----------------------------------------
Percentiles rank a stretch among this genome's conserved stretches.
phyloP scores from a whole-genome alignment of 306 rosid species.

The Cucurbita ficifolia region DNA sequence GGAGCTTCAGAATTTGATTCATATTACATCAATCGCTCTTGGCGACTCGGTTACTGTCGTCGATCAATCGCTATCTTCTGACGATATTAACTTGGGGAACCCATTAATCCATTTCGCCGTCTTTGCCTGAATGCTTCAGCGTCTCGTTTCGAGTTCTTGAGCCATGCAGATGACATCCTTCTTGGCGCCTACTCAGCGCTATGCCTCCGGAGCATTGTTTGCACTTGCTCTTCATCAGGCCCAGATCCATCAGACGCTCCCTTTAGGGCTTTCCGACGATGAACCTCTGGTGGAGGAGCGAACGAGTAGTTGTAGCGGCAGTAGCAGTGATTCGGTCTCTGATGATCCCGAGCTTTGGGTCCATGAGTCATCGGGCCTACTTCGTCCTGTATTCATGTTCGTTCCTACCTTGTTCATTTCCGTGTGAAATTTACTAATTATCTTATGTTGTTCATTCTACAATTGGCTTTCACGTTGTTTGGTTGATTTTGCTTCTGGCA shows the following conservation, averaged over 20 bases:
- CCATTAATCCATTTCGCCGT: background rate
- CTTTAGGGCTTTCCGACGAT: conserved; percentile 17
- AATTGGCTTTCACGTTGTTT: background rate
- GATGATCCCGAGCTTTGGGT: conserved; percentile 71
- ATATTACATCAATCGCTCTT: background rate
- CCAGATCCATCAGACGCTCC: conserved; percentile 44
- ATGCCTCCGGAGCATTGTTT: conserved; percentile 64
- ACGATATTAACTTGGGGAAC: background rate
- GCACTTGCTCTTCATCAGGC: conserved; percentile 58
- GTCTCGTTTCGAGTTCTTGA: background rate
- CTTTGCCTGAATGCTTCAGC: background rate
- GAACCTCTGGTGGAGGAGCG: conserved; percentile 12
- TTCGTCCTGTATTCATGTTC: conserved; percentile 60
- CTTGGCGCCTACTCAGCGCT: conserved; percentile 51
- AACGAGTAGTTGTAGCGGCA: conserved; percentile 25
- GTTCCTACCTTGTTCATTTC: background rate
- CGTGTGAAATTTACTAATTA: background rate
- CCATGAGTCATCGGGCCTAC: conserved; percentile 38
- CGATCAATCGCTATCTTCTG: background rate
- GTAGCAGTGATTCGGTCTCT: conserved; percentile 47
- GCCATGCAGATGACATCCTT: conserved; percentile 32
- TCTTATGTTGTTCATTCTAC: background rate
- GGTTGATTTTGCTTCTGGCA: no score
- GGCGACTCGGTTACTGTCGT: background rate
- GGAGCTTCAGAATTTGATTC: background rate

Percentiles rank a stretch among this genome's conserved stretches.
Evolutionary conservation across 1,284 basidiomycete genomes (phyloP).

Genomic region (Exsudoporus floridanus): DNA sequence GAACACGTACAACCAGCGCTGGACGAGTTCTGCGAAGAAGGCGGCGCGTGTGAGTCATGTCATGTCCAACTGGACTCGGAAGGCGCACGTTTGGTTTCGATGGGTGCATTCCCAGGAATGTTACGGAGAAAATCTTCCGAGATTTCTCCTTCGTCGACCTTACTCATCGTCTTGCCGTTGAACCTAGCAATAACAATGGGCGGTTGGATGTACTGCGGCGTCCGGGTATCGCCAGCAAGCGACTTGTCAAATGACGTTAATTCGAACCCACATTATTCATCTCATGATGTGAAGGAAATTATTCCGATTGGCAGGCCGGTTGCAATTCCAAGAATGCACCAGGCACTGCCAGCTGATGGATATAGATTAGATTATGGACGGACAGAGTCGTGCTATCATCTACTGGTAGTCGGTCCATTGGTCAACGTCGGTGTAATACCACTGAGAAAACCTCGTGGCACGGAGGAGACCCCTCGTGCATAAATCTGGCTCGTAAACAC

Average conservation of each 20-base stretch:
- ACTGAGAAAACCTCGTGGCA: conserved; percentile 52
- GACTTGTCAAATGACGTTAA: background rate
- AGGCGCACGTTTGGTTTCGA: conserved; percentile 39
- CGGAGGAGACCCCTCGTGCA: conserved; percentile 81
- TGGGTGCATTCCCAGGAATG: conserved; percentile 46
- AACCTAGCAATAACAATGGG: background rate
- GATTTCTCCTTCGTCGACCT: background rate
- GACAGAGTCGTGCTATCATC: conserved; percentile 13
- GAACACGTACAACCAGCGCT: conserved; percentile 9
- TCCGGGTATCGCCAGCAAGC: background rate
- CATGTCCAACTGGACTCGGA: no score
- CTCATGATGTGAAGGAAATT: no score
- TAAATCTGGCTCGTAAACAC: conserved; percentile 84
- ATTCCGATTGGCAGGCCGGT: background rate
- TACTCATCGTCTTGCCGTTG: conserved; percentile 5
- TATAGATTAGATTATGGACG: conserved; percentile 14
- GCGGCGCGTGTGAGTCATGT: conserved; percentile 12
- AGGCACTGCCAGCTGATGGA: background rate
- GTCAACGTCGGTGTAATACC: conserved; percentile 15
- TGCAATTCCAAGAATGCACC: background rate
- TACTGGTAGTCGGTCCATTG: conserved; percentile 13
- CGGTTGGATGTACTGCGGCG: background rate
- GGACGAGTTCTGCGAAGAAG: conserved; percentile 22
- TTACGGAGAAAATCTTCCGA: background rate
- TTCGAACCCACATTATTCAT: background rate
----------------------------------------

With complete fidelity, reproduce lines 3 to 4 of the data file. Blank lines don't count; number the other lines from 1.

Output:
The Cucurbita ficifolia region DNA sequence GGAGCTTCAGAATTTGATTCATATTACATCAATCGCTCTTGGCGACTCGGTTACTGTCGTCGATCAATCGCTATCTTCTGACGATATTAACTTGGGGAACCCATTAATCCATTTCGCCGTCTTTGCCTGAATGCTTCAGCGTCTCGTTTCGAGTTCTTGAGCCATGCAGATGACATCCTTCTTGGCGCCTACTCAGCGCTATGCCTCCGGAGCATTGTTTGCACTTGCTCTTCATCAGGCCCAGATCCATCAGACGCTCCCTTTAGGGCTTTCCGACGATGAACCTCTGGTGGAGGAGCGAACGAGTAGTTGTAGCGGCAGTAGCAGTGATTCGGTCTCTGATGATCCCGAGCTTTGGGTCCATGAGTCATCGGGCCTACTTCGTCCTGTATTCATGTTCGTTCCTACCTTGTTCATTTCCGTGTGAAATTTACTAATTATCTTATGTTGTTCATTCTACAATTGGCTTTCACGTTGTTTGGTTGATTTTGCTTCTGGCA shows the following conservation, averaged over 20 bases:
- CCATTAATCCATTTCGCCGT: background rate